Some other reasons to voluntarily delist
Alright, there are a few other reasons for firms to voluntarily delist…
When you have multiple shareholders in a company, it takes longer to make major strategic decisions. What could have been over within a few hours of a meeting, might take days with the board and shareholder approval. Moreover, the company’s long term goals might not always be aligned with the shareholders’ immediate-term goals – for example, dividends. The cash that a company squanders as dividends could otherwise be used to invest in future growth prospects – which will be possible if you are private – because then there’s no pressure to pay out dividends to shareholders.
No, we’re not done yet. Let’s not forget the pressure and cost of dealing with regulatory authorities. Depending upon the size of the company, firms have to pay an annual listing fee to the stock exchange on which it trades. Here’s the NSE and BSE listing fee structure. On top of that, public companies pay for the periodic reports that have to be filed with the regulatory authorities (for example, the quarterly results report, and the annual report). Audit fees, compliance costs, et cetera add up to a lot of money that public firms shed out for these purposes. So yes, being a listed company has its costs, and it should be carefully weighed with the benefits of being listed. It thus makes strategic economic sense to decide to delist your company if the costs outweigh the benefits. That’s what economists like to call a Pareto-optimal solution.
So, in a nutshell, this is what we know thus far…
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Saying tata to the bourses: The how
Okay, so here are a bunch of procedures we have to know to understand how a company can go into the dark. It’s a fairly long and tedious procedure from a company’s POV but it’s there to protect the interest of all concerned parties, especially shareholders like you and me.
In order to delist, the one criteria the company absolutely has to meet is that the promoters have to own 90% of the company to be able to take it private. So if promoters own 70% of the company, it has to buy back at least 20% of the shares from the public to go private. That said, before anything, you get the Board of Directors to approve the proposal of delisting. Once done, the firm comes up with a ‘floor price’. This is the minimum price at which the promoters can buy the shares from the public shareholders. If the company trades frequently on the stock exchange, then the floor price is the average stock price in the last 6 months. Remember I had mentioned that it’s often seen that firms tend to delist during or after market crashes? Well, this is the reason – during market selloffs, stock prices tend to be low, and hence the floor price gets pulled down too – which is a good time for the company to lap up shares.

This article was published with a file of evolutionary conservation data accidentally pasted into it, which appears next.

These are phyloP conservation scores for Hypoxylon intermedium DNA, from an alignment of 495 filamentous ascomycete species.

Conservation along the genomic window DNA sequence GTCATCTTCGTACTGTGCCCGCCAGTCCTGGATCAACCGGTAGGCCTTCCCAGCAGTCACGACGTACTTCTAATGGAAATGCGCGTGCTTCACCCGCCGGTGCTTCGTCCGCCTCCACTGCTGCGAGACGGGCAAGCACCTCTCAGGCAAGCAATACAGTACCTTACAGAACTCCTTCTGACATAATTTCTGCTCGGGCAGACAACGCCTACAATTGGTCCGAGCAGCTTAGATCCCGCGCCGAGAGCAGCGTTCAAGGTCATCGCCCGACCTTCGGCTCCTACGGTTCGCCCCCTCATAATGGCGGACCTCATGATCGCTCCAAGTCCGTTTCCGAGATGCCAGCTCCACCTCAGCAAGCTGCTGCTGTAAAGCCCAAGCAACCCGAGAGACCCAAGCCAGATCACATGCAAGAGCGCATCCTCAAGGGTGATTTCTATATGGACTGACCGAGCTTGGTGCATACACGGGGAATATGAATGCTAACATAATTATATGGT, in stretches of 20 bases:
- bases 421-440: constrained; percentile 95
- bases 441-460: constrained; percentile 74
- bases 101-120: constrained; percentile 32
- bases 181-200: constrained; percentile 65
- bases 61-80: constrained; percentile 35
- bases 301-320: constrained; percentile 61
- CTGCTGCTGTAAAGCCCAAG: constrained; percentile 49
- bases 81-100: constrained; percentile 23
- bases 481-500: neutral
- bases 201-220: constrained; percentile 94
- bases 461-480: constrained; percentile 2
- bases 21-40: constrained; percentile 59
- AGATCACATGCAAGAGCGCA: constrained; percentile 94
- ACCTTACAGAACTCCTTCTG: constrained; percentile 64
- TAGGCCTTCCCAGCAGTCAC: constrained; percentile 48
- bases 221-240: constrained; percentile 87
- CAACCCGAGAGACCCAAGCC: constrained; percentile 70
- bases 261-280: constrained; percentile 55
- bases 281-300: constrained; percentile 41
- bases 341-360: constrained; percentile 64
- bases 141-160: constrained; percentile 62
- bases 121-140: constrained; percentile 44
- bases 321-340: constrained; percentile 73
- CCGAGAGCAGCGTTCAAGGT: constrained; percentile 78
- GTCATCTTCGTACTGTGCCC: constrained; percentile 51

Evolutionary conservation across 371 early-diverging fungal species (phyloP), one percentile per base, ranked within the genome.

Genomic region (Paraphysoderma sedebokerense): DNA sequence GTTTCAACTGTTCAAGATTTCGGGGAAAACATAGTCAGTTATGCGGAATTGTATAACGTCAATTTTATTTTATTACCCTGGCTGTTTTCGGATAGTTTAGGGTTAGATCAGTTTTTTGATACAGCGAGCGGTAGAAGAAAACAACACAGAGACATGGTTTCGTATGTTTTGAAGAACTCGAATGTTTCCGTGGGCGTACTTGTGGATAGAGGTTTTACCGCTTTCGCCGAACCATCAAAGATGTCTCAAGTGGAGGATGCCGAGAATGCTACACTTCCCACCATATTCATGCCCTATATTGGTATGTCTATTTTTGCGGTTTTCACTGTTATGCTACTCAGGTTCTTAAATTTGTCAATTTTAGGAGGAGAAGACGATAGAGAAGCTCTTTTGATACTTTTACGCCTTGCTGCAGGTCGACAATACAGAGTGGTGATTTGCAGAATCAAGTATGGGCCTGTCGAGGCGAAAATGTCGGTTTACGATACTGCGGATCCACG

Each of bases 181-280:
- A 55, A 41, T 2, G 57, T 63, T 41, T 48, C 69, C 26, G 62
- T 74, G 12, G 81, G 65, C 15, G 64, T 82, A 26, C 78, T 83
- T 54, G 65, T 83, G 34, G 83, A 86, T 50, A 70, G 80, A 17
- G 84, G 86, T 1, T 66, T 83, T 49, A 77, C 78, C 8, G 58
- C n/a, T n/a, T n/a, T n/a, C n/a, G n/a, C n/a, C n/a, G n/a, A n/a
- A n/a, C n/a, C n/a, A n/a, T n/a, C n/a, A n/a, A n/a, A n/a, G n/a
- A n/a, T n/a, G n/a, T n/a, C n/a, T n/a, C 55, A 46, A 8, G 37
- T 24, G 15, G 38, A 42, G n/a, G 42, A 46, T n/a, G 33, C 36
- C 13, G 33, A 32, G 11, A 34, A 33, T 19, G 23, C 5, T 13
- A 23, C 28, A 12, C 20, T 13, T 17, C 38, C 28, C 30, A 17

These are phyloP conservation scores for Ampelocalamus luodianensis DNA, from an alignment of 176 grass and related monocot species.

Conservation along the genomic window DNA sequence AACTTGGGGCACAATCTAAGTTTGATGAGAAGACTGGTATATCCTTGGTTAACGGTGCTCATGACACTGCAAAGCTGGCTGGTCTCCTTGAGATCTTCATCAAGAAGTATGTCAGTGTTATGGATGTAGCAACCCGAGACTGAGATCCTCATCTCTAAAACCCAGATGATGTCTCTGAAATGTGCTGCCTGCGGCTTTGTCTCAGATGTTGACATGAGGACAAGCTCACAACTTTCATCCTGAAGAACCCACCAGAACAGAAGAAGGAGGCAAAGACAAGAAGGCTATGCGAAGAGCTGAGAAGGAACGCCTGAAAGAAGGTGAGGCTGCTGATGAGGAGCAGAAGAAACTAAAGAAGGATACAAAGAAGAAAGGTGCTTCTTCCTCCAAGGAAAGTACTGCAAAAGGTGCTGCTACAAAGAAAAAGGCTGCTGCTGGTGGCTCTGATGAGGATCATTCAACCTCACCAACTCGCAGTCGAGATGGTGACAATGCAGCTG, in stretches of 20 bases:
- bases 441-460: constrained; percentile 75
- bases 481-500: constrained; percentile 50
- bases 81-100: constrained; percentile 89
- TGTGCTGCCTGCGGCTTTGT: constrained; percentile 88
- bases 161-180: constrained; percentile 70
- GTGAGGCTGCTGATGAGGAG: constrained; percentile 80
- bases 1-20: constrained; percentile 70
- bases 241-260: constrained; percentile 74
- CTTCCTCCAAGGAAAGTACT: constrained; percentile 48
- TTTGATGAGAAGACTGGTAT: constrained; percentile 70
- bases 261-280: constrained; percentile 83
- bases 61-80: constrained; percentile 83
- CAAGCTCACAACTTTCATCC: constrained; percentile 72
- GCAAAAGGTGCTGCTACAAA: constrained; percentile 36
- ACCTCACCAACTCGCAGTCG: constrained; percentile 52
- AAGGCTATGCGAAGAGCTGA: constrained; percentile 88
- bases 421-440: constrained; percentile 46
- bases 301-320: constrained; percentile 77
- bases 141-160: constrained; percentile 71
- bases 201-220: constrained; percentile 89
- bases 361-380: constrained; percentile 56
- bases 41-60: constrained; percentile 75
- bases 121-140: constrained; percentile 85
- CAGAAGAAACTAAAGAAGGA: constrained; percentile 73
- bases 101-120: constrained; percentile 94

Aight, once the floor price has been decided, a special resolution is passed and the delisting proposal is put to vote – wherein at least 2/3rd (or 67%) of the shareholders have to approve the delisting proposal. That’s hard to achieve, but let’s say it’s done. Now, we reach the reverse book-building stage. Each minority shareholder of the company is supposed to indicate a price – absolutely ANY PRICE – at which they’d like to sell their shares back to the firm. The price at which a maximum number of shares are bid is deemed to be the delisting price – at which the firm has to buy back the shares, or else the shareholders can walk away and the company remains listed.
Wait though, if a minority shareholder does not want to sell at all, they can choose to not bid their shares at all. And that’s fine. But there’s a risk with that. If you don’t indicate a price but other shareholders do, and if the company manages to reach the 90% ownership mark, you will be left with the shares of a private, illiquid company. Um, I mean that’s why people bid in the first place. But if you do find yourself in a situation, don’t worry. You will have time for 1 year after the delisting to sell your shares back to the firm at the delisting price, and the firm HAS TO buy your shares back.
So, that was all that you need to know about company delistings. Oh, and going back to where we began – in case you were wondering – here’s a handy guide for understanding inflation. 🙂
Stay safe, and happy investing!